Emergency Contraception




W

hen Annie Tummino went on
vacation two years ago, she forgot to take her birth control pills
for several days. Despite three summers interning at the National
Organization for Women (NOW) in New York and a post-college year
as a counselor at Planned Parenthood of Western Massachusetts, she
was terrified, desperate to get hold of the Morning After Pill (MAP). 


“I was really freaking out,” Tummino recalls. “Luckily,
when I looked online I found www.not-2- late.com, a hotline run
by doctors. I contacted them and after a five- minute conversation
with a counselor, they called in a prescription for Plan B Emergency
Contraception [EC]. A few hours after contacting them, I went to
the drug store, picked up two pills, and took them. I know I was
lucky to get the pills, but it showed me how much crap and panic
and how much rearranging of life goes on when the Morning After
Pill is not available over the counter [OTC].” 


At the time of her pregnancy scare, Tummino was already a seasoned
activist. She had been involved in New York state NOW’s Reproductive
Rights Task Force since 2003 and had participated in civil disobedience
in support of OTC MAP access. Later, following leadership changes
in NOW, she joined the Women’s Liberation Birth Control Project
(WLBCP), part of the Morning After Pill Conspiracy. 


Conspirators including WLBCP; Gainesville, Florida NOW’s Young
Feminist Task Force; Gainesville Women’s Liberation; Utah NOW’s
Young Feminist Task Force; and others have organized demonstrations,
sit-ins, and speak-outs and have risked arrest to hand out emergency
contraception to women desiring it. 


Emergency Contraception (or EC, a term used interchangeably with
the Morning After Pill) was approved by the Food and Drug Administration
in 1999 and has been available by prescription throughout the U.S.
since then. According to MayoClinic.com, “Human conception
rarely occurs immediately after intercourse. Instead, it occurs
as long as several days later, after ovulation. During the time
between intercourse and conception, sperm travels through the fallopian
tube until the egg appears.” EC prevents sperm from reaching
the egg and keeps the fertilized egg from attaching to the uterine
wall if it is taken within 72-hours of having unprotected sex. 


In the nearly seven years since the FDA approved doctor-dispensed
EC, several states (Alaska, California, Hawaii, Maine, New Hampshire,
New Mexico, and Washington) have made it available without a prescription.
Sadly, even in these places, access remains limited. According to
Carol Cox, a spokesperson for Barr Pharma- ceuticals, owners of
the patent for Plan B, one of the most popular forms of EC, “Pharmacy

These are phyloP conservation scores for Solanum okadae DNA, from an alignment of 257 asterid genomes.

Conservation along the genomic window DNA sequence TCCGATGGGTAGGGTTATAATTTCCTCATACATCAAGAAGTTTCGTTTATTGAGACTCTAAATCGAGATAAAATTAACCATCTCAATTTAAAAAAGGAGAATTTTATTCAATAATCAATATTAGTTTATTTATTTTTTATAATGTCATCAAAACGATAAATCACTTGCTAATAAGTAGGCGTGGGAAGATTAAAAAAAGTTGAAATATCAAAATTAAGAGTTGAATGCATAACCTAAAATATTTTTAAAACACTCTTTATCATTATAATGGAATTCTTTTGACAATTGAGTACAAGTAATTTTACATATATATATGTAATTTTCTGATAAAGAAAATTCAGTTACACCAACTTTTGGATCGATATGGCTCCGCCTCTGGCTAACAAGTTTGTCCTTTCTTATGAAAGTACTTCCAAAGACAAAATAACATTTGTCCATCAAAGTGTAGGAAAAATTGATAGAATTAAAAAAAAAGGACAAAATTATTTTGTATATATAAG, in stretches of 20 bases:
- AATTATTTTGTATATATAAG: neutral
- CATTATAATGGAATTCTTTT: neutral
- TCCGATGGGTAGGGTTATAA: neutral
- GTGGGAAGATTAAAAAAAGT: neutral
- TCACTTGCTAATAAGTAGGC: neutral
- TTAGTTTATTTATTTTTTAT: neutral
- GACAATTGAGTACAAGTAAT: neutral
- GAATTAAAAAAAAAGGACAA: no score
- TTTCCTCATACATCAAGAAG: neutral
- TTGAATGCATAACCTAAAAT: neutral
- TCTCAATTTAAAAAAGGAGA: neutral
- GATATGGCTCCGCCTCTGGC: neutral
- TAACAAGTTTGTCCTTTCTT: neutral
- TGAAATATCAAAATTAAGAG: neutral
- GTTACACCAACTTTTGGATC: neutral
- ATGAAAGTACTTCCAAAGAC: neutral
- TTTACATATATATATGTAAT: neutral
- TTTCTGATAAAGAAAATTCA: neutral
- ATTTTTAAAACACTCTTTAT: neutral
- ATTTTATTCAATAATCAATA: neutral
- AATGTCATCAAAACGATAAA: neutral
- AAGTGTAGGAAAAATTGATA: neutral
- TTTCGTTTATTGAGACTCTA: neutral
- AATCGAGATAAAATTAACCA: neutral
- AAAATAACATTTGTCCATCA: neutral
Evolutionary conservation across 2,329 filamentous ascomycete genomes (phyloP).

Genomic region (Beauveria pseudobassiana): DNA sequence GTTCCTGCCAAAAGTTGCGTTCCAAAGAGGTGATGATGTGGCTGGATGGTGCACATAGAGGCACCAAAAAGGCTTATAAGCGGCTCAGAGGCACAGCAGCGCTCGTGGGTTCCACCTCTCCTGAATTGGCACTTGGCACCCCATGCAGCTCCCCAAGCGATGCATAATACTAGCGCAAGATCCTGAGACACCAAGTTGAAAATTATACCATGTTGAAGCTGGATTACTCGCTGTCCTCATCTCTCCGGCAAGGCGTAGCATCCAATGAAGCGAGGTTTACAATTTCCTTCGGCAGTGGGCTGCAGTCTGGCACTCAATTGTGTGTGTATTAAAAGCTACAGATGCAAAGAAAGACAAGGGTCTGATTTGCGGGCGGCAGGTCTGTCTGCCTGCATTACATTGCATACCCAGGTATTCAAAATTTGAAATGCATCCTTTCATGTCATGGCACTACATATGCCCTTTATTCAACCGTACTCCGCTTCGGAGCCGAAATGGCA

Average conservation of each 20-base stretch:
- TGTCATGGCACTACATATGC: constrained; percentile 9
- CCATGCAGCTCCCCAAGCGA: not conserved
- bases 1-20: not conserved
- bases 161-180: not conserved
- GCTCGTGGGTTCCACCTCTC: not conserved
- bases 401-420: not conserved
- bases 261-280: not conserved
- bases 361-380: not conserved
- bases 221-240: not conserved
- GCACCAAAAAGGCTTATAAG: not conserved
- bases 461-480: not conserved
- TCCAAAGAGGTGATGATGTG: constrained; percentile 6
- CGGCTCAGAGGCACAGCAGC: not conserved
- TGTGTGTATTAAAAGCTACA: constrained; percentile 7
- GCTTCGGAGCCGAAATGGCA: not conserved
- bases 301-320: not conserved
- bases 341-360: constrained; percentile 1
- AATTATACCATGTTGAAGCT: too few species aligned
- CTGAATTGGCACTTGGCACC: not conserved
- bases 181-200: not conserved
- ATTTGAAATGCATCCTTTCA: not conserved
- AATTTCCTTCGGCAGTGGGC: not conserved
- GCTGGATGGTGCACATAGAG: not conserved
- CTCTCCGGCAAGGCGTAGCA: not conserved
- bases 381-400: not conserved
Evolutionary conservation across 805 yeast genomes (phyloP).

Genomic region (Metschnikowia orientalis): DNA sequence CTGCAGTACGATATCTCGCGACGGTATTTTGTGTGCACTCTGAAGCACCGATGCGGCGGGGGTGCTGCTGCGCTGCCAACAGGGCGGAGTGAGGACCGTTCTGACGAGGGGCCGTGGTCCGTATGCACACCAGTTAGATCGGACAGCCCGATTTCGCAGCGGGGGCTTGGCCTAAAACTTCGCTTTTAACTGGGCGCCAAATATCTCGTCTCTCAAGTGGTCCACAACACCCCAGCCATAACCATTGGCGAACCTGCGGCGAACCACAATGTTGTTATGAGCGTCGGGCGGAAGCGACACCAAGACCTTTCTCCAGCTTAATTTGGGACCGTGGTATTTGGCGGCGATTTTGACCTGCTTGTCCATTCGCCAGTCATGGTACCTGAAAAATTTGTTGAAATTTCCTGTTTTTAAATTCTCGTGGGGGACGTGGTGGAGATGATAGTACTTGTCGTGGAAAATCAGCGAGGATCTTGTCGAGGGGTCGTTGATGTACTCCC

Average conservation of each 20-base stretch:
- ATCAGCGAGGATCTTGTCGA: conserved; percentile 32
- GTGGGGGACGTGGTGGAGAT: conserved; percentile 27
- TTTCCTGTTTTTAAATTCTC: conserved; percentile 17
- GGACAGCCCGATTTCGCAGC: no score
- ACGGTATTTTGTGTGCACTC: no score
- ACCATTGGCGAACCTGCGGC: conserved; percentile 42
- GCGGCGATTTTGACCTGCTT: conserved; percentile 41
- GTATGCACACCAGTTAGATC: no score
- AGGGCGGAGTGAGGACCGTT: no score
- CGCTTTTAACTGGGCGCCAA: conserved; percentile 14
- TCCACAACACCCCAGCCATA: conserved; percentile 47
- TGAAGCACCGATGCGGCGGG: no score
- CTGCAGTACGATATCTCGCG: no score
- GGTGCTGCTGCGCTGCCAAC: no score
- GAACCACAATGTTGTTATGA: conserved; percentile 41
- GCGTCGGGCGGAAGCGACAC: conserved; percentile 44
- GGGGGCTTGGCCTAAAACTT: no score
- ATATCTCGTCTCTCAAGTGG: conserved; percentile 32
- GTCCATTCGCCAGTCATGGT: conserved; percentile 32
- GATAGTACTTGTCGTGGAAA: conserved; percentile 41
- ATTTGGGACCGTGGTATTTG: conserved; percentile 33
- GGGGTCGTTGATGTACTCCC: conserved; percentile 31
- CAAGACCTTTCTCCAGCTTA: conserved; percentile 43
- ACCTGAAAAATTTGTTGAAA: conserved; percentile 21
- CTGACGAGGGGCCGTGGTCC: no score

laws vary from state to state and the Board of Pharmacy in each
place decides what it will do. In each of the locations where it
is available without a prescription, the state requires pharmacists
to attend training seminars and be certified before they can give
it out. This means that not every pharmacy in a particular state
will be able to distribute EC. In most places the pharmacist learns
the questions to ask to make sure the woman is a good candidate
for the pills. In no state can a woman get EC without the Q and
A. If EC was sold over the counter, the woman would not need to
talk to a pharmacist or get a prescription. She would just pick
it up, read the package, take the pills, and not have to worry about
unwanted pregnancy.” 


EC is available in 102 countries, Cox adds, 34 of which sell it
over the counter—something more than 70 U.S. groups, including
the American Public Health Association, the American Medical Association,
the National Black Women’s Health Project, and the Planned
Parenthood Federation of America support. These groups have petitioned
the FDA to make the drug available for women in the U.S. 








In
early 2005 the Center for Reproductive Rights filed a federal lawsuit
on behalf of the Association of Reproductive Health Professionals,
the National Latina Institute for Reproductive Health, and nine
individuals from the Morning After Pill Conspiracy. The lawsuit
seeks to make Plan B available over the counter for women of all
ages. 


The petitioners in the case,

Tummino v. von Eschenbach

, argue
that, “Limiting EC to prescription use is not necessary for
the protection of public health…. Its administration is simple
and relies only on assessment as to time elapsed since sexual intercourse….
The condition that EC treats—contraceptive failure or the failure
to use contraception during intercourse—is one that is readily
diagnosable by a woman.” 


This is true, Tummino states, regardless of whether the woman is
a teenager, young adult, or middle-aged. “The right-wing has
said that OTC access will encourage teens to have random, unprotected
sex. But the MAP Conspiracy believes that if you are old enough
to get pregnant you are old enough to decide not to have a baby.
Putting age restrictions on access puts a behind-the-counter status
on it. If you look young will you be carded by a pharmacist to get
the birth control you need? Having to ask for EC puts all women
in a bad position. It makes EC seem sleazy.” 


While the plaintiffs were in court in late December, the case could
take years to resolve. This is why the Morning After Pill Conspiracy
is continuing to pressure the FDA. “Historically, all legal
changes in this country have been made by strong, grassroots people’s
movements,” says petitioner’s attorney Andrea Costello
of Southern Legal Counsel. “The law follows what the people
demand. I’ve seen a groundswell of support from regular women
across the country who need OTC access to EC. They understand that
the anti-reproductive rights politics of this Administration are
the real reason MAP is being withheld.”





Eleanor
J. Bader is a freelance journalist and co-author of



Targets
of Hatred